It's not "logic" it's the way it is, no matter what alternator you have. Yes, alternators do charge intermittently. The alternator voltage sense wire is connected to the battery to determine the battery's voltage (or state of charge if you will). The alternator voltage regulator turns on the alternator output based on a factory low set point, usually somewhere around 13 volts.
Once the VR turns on the output the alternator will charge as much as it possibly can given a particular RPM. When the battery voltage once again reaches the high set point the alternator will turn itself off. The engine could be revving at 4000 rpm and the alternator will not be charging. This kind of VR is "dumb" in that it's power output curve is linear. There are external VRs that are "smart" in that they provide stepped increments of battery charge voltage based on the battery state of charge. That is, bulk charge, absorption charge, and float charge (there's a fourth charge rate called equalization that an alternator can't really handle).

If your battery is at, say, 14.4 volts at idle, then the alternator is not going to put out any charge current because the battery is full.
Hope that makes sense to you.

If anything, your alternator's VR is bad, but since you say it does put out charge, it is probably not that.
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  #16  
Old December 6th, 2011, 11:17 AM
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It puts out a charge, but is intermittent for some reason. At idle, it won't charge, but when I rev the motor it does. Then when I drive the truck it starts to run off the battery.

I still disagree that a motor idling is running off the battery (my logic point), as a motor is supposed to run by itself if you disconnect the battery. Am I off base on that? I've always diagnosed engine electrics that way.
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  #17  
Old December 6th, 2011, 11:40 AM
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Quote:
Originally Posted by o2batsea View Post
An alternator at idle will be putting out such a paltry few amps that it is virtually not charging at all. There are some diodes that are what they call "Low turn on" in that the alternator will begin charging at a much lower RPM. It isn't unusual that you aren't seeing any amps below 1000.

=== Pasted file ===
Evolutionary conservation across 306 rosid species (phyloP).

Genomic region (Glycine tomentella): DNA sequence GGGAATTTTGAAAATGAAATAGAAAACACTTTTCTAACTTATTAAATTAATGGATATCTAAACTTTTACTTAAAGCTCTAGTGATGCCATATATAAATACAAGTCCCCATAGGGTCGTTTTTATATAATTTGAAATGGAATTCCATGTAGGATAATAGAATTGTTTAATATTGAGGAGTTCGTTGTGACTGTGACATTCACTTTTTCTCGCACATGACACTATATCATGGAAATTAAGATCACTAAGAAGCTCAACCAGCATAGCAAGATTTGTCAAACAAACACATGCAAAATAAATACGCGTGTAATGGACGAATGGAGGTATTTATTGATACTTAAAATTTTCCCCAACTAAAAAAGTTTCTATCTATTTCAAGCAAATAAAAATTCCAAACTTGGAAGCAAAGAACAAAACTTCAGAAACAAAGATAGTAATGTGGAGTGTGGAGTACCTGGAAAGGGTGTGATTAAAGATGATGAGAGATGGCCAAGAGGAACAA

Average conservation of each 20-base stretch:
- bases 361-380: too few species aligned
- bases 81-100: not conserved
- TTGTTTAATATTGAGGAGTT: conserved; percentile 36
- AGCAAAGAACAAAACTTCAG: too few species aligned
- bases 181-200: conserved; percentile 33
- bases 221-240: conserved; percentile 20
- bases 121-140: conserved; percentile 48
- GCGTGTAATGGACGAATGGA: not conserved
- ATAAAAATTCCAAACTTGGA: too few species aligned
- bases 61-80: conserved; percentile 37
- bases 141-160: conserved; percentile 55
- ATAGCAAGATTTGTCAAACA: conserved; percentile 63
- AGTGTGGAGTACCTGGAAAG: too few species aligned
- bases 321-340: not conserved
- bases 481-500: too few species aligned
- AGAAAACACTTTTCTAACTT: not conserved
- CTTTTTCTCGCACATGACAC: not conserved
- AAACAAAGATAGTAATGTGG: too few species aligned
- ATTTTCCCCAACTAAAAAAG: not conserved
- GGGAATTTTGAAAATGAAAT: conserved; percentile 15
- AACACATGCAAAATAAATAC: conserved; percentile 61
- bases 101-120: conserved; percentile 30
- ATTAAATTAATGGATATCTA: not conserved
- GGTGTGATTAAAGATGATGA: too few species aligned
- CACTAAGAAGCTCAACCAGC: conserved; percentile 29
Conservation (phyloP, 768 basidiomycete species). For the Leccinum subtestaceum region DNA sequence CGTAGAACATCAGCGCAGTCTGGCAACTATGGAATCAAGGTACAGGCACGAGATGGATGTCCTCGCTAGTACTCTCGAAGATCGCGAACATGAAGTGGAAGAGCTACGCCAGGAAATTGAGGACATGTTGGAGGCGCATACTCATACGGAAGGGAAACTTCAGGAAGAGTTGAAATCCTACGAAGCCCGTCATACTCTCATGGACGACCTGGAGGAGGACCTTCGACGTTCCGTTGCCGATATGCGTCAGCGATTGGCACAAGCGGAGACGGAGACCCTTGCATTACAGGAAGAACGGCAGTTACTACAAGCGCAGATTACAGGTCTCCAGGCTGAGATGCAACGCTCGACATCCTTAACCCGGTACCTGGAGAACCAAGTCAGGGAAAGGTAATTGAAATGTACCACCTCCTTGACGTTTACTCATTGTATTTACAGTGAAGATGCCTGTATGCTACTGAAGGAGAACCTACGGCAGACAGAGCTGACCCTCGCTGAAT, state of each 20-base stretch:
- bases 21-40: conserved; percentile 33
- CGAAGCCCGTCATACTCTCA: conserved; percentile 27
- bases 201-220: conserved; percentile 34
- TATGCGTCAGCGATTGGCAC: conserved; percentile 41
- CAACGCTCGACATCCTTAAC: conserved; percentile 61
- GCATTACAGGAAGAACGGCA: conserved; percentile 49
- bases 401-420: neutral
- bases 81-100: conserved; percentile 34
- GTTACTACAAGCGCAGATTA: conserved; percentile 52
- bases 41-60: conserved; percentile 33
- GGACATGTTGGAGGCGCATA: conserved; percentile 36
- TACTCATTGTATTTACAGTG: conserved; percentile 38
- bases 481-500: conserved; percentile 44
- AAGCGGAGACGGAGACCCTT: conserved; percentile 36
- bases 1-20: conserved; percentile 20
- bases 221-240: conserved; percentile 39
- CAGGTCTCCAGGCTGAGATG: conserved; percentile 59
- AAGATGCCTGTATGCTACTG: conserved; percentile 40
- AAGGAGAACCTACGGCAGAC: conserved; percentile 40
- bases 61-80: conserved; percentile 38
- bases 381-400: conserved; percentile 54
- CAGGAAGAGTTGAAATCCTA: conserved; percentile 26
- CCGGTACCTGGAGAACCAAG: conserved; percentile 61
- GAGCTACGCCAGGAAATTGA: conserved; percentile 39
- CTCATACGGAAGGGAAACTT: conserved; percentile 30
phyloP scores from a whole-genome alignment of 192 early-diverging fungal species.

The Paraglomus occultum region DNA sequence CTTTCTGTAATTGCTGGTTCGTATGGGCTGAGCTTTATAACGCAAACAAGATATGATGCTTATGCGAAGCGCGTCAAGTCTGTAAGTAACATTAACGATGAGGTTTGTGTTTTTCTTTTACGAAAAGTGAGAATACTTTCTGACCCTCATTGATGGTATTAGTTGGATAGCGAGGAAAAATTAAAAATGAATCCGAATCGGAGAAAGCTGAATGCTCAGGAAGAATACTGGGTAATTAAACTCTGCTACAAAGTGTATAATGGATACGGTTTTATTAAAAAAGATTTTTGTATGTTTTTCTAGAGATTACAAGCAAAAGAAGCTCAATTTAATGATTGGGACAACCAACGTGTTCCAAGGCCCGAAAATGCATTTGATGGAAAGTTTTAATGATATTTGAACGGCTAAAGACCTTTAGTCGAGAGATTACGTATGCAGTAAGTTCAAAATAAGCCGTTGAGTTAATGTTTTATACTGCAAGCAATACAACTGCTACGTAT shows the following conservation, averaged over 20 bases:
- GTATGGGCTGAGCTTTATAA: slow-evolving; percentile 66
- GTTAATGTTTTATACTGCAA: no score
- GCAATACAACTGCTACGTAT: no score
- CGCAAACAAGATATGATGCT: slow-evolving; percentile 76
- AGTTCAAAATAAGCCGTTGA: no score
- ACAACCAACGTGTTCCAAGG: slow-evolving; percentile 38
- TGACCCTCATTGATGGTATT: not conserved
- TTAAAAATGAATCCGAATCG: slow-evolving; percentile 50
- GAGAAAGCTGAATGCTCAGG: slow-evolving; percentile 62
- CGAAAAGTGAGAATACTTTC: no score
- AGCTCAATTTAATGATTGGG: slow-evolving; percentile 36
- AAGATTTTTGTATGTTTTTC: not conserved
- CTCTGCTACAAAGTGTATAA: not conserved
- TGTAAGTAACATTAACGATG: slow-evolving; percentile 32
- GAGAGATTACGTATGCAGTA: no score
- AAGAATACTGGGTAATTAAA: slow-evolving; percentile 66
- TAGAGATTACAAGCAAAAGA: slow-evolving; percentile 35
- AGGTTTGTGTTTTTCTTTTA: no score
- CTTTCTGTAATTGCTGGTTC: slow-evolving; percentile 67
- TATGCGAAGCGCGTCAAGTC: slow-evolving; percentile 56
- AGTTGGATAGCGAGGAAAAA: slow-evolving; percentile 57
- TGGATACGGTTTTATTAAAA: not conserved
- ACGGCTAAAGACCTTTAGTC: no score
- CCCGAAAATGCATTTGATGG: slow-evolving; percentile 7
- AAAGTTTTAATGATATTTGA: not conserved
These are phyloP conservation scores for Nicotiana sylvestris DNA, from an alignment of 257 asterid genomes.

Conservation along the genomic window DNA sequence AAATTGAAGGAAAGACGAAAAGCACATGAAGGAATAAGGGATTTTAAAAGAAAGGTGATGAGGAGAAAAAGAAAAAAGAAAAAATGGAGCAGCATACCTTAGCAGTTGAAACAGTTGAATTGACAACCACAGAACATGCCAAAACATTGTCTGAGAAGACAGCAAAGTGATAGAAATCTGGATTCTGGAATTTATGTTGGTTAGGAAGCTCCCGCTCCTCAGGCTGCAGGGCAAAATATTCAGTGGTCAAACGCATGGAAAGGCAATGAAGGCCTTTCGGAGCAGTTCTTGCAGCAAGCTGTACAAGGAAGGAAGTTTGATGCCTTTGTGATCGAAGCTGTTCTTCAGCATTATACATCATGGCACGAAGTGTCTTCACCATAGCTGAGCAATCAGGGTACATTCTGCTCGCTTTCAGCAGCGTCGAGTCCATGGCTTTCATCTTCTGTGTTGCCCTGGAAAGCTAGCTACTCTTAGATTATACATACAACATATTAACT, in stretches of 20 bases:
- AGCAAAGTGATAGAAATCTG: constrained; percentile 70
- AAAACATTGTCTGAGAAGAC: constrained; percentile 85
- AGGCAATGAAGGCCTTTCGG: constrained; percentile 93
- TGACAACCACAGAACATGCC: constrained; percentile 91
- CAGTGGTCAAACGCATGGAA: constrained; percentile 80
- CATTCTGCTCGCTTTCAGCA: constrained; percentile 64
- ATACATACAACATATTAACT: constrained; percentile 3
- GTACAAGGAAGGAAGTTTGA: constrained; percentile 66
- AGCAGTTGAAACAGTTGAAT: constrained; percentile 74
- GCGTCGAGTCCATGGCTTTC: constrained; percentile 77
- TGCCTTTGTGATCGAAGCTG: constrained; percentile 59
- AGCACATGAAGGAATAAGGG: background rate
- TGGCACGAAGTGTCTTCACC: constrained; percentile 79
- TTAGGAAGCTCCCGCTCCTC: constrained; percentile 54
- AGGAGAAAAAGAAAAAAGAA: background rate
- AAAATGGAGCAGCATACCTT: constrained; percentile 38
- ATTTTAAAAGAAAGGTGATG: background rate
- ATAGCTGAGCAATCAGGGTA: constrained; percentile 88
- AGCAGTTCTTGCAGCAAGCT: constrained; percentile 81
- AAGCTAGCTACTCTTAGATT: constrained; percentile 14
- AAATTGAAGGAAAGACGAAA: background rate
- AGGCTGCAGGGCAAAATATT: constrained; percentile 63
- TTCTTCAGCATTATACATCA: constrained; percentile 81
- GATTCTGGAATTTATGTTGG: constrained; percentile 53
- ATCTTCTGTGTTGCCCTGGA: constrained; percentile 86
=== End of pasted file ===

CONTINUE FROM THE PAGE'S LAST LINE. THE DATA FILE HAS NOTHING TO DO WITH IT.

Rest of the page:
BS. My stock 200TDI alternator gives a solid 13.5 volts at idle with the lights on and heater on full. I have a dash mounted digital gauge and know how the alternator is performing all of the time.
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Old December 6th, 2011, 11:45 AM
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Just went out to the garage and checked the system again. It won't charge at idle, and when I rev the motor I get about 13v if I'm lucky. When I disconnect the battery the truck dies. In old skool auto mechanics this points to the alt as the culprit. The VR is an Echlin VR-32 and is new.
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  #19  
Old December 6th, 2011, 12:57 PM
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On a vehicle with an alternator, don't disconnect the battery while the engine is running. You can fry the diodes in the alternator as there will be no sense voltage and the alternator can run up the voltage pretty quickly.

Sounds like you need a new one. And, a proper sized pulley. I have some extra pulleys here if you need one but they are available elsewhere.


Quote:
Originally Posted by Wolf Fabrication View Post
Just went out to the garage and checked the system again. It won't charge at idle, and when I rev the motor I get about 13v if I'm lucky. When I disconnect the battery the truck dies. In old skool auto mechanics this points to the alt as the culprit. The VR is an Echlin VR-32 and is new.
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  #20  
Old December 6th, 2011, 12:59 PM
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Quote:
Originally Posted by Ren Ching View Post
On a vehicle with an alternator, don't disconnect the battery while the engine is running. You can fry the diodes in the alternator as there will be no sense voltage and the alternator can run up the voltage pretty quickly.
like in less than half a second. There is such a thing as a "zap stop" for knuckle heads who do that or have a 1,2,BOTH,OFF switch and turn it to off when the engine is running.

------ Follow up post added December 6th, 2011 01:04 PM ------

Quote:
Originally Posted by Red90 View Post
BS. My stock 200TDI alternator gives a solid 13.5 volts at idle with the lights on and heater on full. I have a dash mounted digital gauge and know how the alternator is performing all of the time.
Your battery should be reading 14.2-14.4 when the alternator is actually producing current. At 13.5 it's doing zippo. That's resting voltage for a fully charged battery. In addition a dash mounted gauge will be suffering some amount of voltage drop due to the wire resistance. Only when you put a multimeter across the battery terminals will you get a proper reading.